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Former manor of Dalai Lama's mother undisturbed by Lhasa riot
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08:06, March 20, 2008

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Shexing is a small village about 30 minutes' drive west of Lhasa, far enough for the former residence of the Dalai Lama's mother to be undisturbed by Friday's riot that still leaves many people in fear.

The village in Doilungdeqen county of suburban Lhasa was white on Wednesday, after a late night snowfall.

Tibetan farmer Basang whistled lightly as he ploughed his family's cropland outside the village. "Spring sowing will begin in another week. We'll get busy again after a long winter break," he said.

Two young Tibetan women were washing their clothes near a pond. Both were waitresses at a downtown Lhasa hotel, but had taken shelter from the riot in their relatives' homes.

"It's safe here, and quiet too," said one of them.

In the riot that erupted in the Tibetan capital on Friday afternoon, violent mobs set fires at more than 300 locations, mostly homes, stores and schools, and smashed vehicles and public facilities.

The regional government said 105 people had given themselves up by Tuesday for their involvement in the riot that killed 13 innocent people.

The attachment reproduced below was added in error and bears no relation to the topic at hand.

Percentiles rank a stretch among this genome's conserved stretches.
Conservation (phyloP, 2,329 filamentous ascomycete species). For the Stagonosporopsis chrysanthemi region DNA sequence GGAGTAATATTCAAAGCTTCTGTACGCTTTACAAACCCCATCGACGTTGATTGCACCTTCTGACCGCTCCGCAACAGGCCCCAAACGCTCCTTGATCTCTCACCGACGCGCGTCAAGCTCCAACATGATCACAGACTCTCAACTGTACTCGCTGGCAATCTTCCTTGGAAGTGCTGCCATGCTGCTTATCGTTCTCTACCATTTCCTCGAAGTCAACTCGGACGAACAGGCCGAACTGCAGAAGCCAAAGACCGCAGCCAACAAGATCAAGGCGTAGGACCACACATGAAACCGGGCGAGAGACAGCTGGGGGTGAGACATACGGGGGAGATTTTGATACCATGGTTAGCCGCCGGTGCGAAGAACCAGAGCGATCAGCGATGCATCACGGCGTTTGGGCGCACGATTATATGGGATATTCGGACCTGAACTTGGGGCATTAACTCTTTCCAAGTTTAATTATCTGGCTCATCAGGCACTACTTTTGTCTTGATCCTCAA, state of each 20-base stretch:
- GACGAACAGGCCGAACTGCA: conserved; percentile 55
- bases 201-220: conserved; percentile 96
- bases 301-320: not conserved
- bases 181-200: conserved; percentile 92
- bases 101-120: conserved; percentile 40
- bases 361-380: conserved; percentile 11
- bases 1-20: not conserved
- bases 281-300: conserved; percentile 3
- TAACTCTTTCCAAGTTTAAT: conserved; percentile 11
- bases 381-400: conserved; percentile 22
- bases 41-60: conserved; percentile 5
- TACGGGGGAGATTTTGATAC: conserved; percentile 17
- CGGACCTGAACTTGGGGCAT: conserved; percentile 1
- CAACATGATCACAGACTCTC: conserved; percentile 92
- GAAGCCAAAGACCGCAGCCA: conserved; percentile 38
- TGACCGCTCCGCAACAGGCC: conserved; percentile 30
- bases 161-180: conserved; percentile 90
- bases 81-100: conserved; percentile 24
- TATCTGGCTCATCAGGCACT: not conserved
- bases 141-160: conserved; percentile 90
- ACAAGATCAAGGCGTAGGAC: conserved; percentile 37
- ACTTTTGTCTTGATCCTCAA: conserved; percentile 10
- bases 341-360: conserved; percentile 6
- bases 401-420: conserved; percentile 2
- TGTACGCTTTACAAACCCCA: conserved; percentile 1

Shexing village appears to be undisturbed by the violence.

Zhoi'ma smiled a hearty smile when she was told life in downtown Lhasa, where her only son was working, had returned to normal.

"We really worried about him," she said as she fed cattle outside her new, two-story home.

Her family got 20,000 yuan (2,780 U.S. dollars) in subsidy from the government to build the Tibetan-style house, an effort to help Tibetan farmers move from wood-and-earth structures to brick houses.

Most of the 50-odd families in the village have been subsidized to build new homes.

Before Tibet's democratic reform in the 1950s, Shexing village had just 18 families, all of whom were serfs working on the manor owned by the mother of Dainzin Gyaco, the 14th Dalai Lama.

Today, her former residence, a single-story house at the end of a narrow alley seems gloomy and deserted, with rows of stylish new houses standing on four sides.

In the distance, a train roared past.

Source: Xinhua



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